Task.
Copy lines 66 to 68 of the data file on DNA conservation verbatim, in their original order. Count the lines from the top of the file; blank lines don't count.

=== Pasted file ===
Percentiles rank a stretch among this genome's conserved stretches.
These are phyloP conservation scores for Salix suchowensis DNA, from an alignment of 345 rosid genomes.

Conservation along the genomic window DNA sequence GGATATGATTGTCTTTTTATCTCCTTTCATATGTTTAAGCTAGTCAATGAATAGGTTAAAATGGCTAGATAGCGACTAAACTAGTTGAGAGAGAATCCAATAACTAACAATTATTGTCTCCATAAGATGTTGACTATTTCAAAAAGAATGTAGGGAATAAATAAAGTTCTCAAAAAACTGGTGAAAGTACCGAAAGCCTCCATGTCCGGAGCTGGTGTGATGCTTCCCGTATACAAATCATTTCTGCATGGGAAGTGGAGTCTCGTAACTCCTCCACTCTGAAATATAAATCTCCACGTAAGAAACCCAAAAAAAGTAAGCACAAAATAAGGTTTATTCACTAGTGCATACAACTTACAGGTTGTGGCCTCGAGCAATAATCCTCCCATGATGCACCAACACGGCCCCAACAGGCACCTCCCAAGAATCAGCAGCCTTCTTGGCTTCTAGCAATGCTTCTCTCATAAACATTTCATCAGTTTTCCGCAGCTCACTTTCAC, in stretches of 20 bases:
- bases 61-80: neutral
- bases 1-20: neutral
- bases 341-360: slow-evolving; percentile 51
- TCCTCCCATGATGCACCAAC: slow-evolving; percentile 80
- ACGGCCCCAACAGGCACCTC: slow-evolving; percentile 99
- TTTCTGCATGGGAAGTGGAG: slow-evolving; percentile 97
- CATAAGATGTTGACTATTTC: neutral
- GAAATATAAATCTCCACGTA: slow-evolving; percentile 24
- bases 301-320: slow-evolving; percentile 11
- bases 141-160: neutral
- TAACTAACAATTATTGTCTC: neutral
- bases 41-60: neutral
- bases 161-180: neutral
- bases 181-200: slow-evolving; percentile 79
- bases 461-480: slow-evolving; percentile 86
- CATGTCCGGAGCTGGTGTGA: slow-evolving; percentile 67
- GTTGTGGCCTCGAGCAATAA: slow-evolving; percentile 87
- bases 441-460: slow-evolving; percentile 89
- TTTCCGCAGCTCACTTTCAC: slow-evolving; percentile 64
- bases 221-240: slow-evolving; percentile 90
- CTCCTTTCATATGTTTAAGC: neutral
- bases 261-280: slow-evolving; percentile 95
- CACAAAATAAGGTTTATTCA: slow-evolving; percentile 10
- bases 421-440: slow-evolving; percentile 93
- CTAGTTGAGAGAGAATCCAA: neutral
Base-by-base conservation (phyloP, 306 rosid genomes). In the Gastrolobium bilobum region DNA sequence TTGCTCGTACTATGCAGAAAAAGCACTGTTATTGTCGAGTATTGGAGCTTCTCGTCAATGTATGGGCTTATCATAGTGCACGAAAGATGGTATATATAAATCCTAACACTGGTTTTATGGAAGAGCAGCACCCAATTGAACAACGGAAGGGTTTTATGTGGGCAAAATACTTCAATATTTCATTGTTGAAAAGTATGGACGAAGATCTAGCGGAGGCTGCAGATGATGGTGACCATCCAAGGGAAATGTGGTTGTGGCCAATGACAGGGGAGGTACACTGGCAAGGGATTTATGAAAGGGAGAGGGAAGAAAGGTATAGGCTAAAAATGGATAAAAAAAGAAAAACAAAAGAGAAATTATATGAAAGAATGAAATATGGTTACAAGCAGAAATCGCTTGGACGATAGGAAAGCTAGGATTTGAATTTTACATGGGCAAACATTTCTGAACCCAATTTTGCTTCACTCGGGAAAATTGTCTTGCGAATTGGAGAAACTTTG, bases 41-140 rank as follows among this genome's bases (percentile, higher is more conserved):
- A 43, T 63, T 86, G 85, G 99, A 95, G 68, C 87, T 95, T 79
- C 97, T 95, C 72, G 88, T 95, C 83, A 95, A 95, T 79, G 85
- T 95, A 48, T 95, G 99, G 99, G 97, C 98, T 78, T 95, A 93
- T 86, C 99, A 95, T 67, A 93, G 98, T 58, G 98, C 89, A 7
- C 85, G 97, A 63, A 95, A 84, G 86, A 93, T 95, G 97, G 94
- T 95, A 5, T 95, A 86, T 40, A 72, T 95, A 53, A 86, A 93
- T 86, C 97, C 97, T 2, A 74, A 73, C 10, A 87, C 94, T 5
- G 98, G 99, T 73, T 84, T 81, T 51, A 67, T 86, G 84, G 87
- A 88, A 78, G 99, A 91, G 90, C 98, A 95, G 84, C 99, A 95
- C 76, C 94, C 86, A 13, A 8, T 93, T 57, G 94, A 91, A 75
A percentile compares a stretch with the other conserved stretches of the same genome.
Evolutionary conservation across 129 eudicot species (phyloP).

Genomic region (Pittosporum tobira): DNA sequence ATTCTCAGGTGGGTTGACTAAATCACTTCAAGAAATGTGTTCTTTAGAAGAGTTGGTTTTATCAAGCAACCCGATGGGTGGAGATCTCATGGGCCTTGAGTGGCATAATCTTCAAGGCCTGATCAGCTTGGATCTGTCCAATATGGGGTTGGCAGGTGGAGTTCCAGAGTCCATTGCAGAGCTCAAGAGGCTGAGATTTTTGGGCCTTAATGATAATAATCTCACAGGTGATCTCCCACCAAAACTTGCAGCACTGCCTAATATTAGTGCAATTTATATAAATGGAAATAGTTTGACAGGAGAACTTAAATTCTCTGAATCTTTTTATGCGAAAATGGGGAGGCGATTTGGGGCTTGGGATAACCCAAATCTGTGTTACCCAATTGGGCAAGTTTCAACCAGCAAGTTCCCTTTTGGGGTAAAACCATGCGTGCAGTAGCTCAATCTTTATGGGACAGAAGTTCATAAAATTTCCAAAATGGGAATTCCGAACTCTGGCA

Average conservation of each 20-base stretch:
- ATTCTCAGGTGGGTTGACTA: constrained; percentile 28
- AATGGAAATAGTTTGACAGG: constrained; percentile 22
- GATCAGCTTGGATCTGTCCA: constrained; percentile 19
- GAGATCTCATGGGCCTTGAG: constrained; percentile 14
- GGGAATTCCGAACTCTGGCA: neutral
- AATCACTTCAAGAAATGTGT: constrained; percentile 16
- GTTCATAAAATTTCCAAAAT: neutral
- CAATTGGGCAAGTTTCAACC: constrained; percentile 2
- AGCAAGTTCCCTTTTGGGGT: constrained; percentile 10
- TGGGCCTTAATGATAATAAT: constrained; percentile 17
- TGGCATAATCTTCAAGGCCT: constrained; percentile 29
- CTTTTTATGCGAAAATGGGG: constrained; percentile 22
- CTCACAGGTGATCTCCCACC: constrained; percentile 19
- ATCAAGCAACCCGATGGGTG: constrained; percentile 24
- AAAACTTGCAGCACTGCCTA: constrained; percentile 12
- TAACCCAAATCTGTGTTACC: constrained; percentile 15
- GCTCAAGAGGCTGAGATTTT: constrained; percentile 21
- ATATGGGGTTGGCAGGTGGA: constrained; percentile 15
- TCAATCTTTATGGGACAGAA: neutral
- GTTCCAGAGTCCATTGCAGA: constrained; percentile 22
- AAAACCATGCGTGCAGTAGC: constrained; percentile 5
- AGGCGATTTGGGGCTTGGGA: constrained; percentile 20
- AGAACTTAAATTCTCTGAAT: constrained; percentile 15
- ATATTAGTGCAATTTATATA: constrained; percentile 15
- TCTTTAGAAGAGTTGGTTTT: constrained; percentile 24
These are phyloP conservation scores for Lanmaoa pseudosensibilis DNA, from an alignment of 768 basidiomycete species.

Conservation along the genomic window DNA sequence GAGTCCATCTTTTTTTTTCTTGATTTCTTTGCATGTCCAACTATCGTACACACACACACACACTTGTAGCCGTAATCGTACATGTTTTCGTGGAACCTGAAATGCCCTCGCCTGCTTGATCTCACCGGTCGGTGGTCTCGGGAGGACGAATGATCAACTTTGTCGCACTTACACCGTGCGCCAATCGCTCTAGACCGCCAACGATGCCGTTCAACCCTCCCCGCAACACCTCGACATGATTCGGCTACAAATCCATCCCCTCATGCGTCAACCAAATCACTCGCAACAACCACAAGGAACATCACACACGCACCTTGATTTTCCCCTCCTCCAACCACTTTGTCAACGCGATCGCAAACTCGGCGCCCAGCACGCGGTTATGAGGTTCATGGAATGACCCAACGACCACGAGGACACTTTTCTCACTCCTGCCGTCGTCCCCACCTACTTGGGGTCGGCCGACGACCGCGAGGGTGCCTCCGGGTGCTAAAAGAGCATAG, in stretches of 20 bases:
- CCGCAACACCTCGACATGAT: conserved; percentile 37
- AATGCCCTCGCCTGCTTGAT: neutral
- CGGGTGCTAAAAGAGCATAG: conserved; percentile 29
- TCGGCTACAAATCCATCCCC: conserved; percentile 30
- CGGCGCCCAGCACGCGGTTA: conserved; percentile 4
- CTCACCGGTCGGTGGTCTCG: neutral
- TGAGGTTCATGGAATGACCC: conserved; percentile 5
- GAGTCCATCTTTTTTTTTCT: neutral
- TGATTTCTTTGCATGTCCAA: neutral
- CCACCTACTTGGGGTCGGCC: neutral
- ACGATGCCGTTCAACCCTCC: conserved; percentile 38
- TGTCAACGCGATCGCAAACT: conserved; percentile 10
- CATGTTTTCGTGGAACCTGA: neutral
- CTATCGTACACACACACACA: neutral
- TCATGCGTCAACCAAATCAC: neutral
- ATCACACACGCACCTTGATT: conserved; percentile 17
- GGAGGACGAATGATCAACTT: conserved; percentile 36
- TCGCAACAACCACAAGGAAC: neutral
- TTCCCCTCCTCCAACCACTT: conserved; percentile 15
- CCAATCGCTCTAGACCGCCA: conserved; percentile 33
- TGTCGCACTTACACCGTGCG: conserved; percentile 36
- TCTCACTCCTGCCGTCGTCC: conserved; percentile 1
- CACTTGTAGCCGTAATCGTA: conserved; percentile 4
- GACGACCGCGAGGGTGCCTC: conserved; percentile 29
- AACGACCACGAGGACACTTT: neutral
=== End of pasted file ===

- AGAACTTAAATTCTCTGAAT: constrained; percentile 15
- ATATTAGTGCAATTTATATA: constrained; percentile 15
- TCTTTAGAAGAGTTGGTTTT: constrained; percentile 24